(a) For each question, Tony knows the answer 25% of the time and is forced to guess 75% of the time. His probability of guessing correctly is 20% (1 in 5.)

**So the probability that Tony gets a particular question correct on any given quiz is .25(1)+.75(.2)=0.4 ** (We multiply the probability of having seen the problem by the probability of getting it right; 1/4 of the time he has seen the problem and is guaranteed to get it right and 3/4 of the time he will not have seen the problem and must guess.)

(b) For a given quiz, consisting of 5 questions, we can determine the probability that Tony gets at least 3 questions correct. This is the sum of the probabilities that he gets 3 correct, 4 correct, and 5 correct.

Each of these is a binomial probability, where the probability of a success (getting an answer correct) is 0.4 and the total number of trials is 5:

P(3 correct)=`_5C_3 (.4)^3(.6)^2=.2304 `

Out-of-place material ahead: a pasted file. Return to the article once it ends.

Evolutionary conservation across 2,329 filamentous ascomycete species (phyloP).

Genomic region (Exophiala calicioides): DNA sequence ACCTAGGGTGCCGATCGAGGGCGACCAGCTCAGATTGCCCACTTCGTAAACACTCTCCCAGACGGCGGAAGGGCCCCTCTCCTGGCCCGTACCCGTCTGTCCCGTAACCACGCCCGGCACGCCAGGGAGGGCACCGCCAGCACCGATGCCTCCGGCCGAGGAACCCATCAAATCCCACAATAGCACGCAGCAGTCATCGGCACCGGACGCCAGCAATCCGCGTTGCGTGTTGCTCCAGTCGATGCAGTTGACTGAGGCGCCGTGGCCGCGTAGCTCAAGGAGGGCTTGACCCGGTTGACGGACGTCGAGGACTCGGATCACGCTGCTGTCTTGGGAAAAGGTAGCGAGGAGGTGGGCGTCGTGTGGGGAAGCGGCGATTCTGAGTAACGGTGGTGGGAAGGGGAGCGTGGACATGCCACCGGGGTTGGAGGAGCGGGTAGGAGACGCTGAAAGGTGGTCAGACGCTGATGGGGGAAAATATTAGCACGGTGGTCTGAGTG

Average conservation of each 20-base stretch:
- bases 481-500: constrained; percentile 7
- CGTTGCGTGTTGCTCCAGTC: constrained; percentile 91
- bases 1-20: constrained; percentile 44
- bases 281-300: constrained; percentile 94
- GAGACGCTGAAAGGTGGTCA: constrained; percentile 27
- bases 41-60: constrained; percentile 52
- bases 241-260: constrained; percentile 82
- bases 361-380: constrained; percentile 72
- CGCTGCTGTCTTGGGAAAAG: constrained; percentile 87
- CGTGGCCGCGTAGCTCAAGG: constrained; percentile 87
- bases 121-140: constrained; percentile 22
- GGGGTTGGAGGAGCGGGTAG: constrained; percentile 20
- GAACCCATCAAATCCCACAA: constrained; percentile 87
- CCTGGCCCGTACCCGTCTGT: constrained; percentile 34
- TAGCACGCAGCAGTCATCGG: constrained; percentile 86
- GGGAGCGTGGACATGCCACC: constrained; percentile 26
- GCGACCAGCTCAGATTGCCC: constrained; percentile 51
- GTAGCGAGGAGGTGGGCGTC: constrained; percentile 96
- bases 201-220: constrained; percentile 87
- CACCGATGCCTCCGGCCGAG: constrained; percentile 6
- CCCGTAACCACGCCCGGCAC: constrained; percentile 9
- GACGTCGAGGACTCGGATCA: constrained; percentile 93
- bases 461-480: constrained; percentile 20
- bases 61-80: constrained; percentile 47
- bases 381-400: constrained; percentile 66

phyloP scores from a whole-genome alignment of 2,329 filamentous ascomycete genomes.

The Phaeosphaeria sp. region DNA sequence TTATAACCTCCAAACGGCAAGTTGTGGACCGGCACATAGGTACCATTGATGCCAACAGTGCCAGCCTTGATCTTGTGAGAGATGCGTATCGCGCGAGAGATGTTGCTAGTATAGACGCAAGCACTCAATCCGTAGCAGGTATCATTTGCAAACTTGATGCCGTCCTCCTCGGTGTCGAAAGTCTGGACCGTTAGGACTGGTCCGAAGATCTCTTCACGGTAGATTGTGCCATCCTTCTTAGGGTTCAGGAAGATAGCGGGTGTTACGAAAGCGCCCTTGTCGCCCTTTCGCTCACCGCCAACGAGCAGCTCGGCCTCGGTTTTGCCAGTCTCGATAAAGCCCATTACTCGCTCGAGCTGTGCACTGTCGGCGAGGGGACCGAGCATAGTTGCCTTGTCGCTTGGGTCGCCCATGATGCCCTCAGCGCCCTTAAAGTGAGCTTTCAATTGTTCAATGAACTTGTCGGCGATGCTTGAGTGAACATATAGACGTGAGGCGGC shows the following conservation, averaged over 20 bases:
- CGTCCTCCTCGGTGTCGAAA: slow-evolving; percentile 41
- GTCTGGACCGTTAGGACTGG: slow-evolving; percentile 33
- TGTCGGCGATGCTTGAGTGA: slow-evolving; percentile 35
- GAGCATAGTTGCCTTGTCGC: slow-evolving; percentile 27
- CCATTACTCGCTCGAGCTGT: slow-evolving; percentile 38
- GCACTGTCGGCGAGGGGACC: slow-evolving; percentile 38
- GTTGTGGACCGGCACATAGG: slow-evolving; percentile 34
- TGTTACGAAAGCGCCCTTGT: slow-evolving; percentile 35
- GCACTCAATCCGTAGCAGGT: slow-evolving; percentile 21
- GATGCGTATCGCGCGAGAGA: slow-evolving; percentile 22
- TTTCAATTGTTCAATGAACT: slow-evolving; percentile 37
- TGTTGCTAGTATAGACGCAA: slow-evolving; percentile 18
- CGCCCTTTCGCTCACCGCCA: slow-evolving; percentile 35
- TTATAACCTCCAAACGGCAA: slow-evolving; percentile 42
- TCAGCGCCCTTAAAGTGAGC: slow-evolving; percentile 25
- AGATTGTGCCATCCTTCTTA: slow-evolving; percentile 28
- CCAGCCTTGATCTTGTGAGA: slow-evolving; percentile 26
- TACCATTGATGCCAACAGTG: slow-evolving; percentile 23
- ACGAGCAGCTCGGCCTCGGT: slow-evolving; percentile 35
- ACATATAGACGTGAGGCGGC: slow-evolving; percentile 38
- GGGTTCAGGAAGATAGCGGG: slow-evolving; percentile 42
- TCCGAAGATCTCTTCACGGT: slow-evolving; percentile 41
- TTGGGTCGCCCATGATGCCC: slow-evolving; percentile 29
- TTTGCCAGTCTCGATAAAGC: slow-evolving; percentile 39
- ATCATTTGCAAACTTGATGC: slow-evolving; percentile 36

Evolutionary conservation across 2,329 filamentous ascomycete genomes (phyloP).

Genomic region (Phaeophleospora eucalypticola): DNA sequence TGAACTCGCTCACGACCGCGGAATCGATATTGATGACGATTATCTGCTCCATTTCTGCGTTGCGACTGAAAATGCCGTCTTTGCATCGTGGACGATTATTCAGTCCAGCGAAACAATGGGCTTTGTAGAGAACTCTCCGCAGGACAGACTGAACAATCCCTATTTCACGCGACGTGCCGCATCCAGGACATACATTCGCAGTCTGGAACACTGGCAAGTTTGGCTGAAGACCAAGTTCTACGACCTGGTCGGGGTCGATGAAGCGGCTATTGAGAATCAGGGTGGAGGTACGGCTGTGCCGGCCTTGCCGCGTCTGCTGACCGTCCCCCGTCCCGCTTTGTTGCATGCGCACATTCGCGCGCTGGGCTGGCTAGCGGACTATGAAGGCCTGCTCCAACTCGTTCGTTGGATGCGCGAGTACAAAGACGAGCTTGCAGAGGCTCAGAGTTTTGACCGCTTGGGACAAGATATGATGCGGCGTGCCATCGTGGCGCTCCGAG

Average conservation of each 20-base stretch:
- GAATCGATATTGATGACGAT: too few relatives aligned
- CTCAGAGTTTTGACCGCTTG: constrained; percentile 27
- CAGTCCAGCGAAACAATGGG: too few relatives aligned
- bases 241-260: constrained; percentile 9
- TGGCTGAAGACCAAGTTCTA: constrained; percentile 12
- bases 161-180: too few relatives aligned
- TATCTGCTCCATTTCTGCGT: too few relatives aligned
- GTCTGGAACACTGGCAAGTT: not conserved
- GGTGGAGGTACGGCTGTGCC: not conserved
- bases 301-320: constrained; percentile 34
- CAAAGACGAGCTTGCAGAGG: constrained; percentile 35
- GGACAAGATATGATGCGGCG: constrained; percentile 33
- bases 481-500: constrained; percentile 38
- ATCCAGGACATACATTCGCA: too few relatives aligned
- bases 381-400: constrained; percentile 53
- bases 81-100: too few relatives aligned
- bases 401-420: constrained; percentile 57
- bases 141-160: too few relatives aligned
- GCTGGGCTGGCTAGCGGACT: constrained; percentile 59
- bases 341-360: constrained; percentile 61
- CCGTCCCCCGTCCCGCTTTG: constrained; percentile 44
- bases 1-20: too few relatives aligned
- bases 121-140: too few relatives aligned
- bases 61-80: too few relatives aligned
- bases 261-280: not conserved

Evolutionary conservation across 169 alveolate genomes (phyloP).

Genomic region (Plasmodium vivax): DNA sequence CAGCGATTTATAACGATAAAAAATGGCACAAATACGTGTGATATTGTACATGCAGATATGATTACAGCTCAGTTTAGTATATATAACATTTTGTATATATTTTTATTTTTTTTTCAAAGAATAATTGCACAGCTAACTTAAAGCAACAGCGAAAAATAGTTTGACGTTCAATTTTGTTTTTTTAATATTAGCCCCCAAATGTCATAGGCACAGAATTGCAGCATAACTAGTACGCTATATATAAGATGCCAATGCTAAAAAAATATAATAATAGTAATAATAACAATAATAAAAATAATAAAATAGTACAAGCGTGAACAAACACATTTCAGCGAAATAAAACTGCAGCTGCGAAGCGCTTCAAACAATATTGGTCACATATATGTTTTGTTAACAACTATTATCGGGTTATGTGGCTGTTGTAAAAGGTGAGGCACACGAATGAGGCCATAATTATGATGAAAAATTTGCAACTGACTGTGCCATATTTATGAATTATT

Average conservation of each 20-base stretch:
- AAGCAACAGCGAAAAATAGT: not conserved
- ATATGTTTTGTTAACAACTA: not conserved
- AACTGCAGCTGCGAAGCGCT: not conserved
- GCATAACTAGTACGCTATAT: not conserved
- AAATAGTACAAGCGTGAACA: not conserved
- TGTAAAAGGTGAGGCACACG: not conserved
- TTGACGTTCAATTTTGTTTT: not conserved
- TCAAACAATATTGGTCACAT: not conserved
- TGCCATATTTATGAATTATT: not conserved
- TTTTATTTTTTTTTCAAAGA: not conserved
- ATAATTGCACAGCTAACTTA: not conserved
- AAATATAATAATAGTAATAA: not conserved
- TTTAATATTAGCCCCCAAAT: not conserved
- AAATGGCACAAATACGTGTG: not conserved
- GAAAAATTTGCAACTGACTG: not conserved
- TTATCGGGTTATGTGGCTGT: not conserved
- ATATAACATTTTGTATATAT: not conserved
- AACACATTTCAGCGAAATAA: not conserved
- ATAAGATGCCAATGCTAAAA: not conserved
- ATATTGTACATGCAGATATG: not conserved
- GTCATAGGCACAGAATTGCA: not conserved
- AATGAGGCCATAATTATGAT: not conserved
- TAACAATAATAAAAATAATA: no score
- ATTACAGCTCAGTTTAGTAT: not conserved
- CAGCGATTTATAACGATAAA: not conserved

P(4 correct)=`_5C_4 (.4)^4(.6)=.0768 `

P(5 correct)=`_5C_5 (.4)^5=.01024 `

**So the probability of getting at least 3 correct is**** .2304+.0768+.01024=.31744**

(c) To find the probability that Tony passes at least 8 of the quizzes we recognize that this is also a binomial probability. The probability of success (passing the quiz) is .31744 and the number of trials is 20. The answer is the sum of P(8)+P(9)+...+P(20).

Computationally easier is to find the complement and subtract from 1: 1-[P(0)+P(1)+...+P(7)]

So we have:

`1-(0.68256^20+20(.31744)(.68256)^19+_20C_2(.31744)^2(.68256)^18+... `

`...+_20C_7(.31744)^7(.68256)^13)~~.2836161405 `

**So the probability that Tony passes at least 8 of the quizzes is about 0.2836**

(Of course the easiest way to compute this is using technology if allowed. On a TI-83/84 graphing calculator we take 1- binomcdf(20,.31744,7) .)

**Further Reading**

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